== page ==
Tesla can't stop workers from wearing clothing supporting union

NLRB ruling comes during a wave of unionization throughout the U.S.

Tesla can't stop workers from wearing clothing supporting union

Tesla can’t impose clothing on their workers if it prevents them from displaying a union insignia, according to the National Labor Relations Board (NLRB).

“The board reaffirms that any attempt to restrict the wearing of union clothing or insignia is presumptively unlawful and – consistent with Supreme Court precedent – an employer has a heightened burden to justify attempts to limit this important right.”

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It was unlawful for Tesla to maintain a policy requiring employees to wear a plain black t-shirt or one imprinted with the employer’s logo which thus prohibits employees from substituting a shirt bearing union insignia because, found a board majority that included NLRB chairman Lauren McFerran.

The decision was consistent with Republic Aviation Corp. v. NLRB, 324 U.S. 793 (1945), which states that when an employer interferes in any way with employees’ right under Section 7 of the National Labor Relations Act to display union insignia, that interference is presumptively unlawful, and the employer has the burden to establish special circumstances that make the rule necessary to maintain production or discipline, according to NLRB.

Tesla failed to establish special circumstances in this case, they found.

“Wearing union insignia, whether a button or a t-shirt, is a critical form of protected communication. For many decades, employees have used insignia to advocate for their workplace interests – from supporting organizing campaigns, to protesting unfair conditions in the workplace – and the law has always protected them,” said McFerran.

There have been numerous unionization moves in different parts of the country this year.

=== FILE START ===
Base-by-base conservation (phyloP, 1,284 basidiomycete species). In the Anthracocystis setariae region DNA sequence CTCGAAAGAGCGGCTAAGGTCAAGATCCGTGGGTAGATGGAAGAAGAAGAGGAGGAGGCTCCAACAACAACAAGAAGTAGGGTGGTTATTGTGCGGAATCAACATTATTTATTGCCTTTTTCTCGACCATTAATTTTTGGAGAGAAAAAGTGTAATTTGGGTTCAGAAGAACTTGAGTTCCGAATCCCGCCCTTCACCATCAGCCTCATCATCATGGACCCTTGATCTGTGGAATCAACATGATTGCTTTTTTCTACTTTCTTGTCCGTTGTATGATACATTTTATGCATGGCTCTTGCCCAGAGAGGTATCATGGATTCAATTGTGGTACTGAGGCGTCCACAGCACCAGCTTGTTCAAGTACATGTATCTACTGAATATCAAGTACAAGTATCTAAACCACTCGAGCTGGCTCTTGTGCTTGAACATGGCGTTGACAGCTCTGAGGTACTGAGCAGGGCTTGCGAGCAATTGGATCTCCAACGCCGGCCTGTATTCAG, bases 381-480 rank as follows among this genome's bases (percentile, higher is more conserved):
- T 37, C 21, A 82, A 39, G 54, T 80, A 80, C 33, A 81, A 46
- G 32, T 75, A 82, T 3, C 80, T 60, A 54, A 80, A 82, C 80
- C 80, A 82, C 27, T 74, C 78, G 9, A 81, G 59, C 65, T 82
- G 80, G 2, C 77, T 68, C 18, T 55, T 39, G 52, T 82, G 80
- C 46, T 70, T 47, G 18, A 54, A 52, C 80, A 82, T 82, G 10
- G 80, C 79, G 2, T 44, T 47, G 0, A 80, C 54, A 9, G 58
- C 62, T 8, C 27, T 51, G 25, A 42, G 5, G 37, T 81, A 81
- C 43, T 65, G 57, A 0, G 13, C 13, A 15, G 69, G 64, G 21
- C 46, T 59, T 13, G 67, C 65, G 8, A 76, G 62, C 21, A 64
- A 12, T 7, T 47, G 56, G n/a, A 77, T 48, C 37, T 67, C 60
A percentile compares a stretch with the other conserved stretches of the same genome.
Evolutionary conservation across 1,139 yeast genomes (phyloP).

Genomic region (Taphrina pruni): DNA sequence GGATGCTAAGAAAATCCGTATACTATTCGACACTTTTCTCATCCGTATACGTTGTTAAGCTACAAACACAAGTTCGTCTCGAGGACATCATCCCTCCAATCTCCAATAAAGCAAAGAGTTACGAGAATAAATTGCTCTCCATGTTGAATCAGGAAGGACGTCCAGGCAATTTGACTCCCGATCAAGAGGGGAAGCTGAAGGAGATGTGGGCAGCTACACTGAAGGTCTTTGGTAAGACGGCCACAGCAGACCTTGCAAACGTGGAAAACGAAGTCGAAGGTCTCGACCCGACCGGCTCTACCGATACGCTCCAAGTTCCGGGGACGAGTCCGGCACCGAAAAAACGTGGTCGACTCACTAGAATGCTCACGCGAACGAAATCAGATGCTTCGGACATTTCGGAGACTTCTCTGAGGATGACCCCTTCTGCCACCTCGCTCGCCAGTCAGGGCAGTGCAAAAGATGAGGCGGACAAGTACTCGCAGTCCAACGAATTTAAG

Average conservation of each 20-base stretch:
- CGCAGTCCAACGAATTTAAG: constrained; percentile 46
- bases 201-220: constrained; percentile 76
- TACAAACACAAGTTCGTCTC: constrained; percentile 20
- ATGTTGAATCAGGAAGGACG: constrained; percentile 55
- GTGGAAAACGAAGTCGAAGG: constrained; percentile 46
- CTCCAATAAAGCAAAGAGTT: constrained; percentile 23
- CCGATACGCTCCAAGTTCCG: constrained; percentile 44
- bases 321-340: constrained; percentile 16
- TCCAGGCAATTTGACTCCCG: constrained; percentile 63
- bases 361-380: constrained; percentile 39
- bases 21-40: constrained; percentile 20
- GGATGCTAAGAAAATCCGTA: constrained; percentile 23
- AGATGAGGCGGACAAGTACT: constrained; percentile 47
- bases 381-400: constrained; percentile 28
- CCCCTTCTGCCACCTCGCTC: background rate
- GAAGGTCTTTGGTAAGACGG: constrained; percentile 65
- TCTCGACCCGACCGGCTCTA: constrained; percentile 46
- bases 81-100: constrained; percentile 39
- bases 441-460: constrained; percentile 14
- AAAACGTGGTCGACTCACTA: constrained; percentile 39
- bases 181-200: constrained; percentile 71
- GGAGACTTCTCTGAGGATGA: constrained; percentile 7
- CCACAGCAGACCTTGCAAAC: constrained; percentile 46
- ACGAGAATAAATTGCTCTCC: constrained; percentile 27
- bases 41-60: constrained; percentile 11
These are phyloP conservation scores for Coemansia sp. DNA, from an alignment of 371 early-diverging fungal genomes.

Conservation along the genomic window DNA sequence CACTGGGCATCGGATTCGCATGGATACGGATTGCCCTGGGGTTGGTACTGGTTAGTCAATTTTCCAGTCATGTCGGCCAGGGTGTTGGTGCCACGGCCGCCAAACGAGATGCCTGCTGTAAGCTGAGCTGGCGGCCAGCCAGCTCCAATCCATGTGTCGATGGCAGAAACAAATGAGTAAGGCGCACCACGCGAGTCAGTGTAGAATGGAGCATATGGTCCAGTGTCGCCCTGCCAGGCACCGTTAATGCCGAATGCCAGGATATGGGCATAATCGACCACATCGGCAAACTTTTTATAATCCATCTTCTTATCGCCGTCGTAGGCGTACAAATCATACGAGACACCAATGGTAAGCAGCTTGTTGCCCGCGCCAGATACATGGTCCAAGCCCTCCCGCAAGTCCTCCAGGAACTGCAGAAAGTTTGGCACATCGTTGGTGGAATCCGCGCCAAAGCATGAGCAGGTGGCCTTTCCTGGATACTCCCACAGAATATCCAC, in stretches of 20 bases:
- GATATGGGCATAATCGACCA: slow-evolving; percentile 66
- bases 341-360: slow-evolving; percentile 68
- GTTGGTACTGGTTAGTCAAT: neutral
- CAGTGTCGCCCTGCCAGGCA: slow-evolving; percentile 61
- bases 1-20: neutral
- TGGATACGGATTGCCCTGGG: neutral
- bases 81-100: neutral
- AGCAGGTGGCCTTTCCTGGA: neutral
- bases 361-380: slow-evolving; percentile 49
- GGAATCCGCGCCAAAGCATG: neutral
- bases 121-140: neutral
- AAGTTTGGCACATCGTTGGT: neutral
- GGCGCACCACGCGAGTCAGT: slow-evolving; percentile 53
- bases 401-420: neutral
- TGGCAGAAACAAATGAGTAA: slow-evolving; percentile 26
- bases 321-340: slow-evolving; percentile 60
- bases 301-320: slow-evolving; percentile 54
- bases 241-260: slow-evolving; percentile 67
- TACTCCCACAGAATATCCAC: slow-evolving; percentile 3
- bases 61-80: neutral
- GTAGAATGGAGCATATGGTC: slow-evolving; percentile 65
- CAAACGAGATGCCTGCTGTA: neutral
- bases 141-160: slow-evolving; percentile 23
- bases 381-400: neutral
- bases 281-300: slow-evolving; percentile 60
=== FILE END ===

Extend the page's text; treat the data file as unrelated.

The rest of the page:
Recently, the Major League Baseball Players Association (MLBPA) launched what it calls a “historic first step” to unionize minor league players across the United States. On Sunday, the union sent out authorization cards that will allow minor league players to vote for an election that could make them MLBPA members.

Also, more than 200 of Starbucks’ roughly 9,000 locations in the U.S. have voted to unionize as of August 2022, ABC News reported.

However, the employer appears to be against worker unionization, based on news reports.

Late in August, the NLRB Seattle office claimed the coffee giant is violating labor law by withholding pay hikes and other benefits from stores that have voted to unionize.

In mid-August, Starbucks asked the federal labor board to suspend all mail-in ballot union elections nationwide. This was because labor board’s officials, Starbucks claimed, acted inappropriately during an election in the Kansas City area, the Seattle-based employer wrote in a letter to the chairman and general counsel of the NLRB.

In July, Starbucks faced a complaint that claims the company is threatening workers against unionizing, saying it could jeopardize gender-affirming health coverage for transgender employees. In April, the NLRB called on Starbucks to reinstate three workers at its Phoenix location with their usual schedules and accommodations, saying they were “victims of unfair labor practices.”

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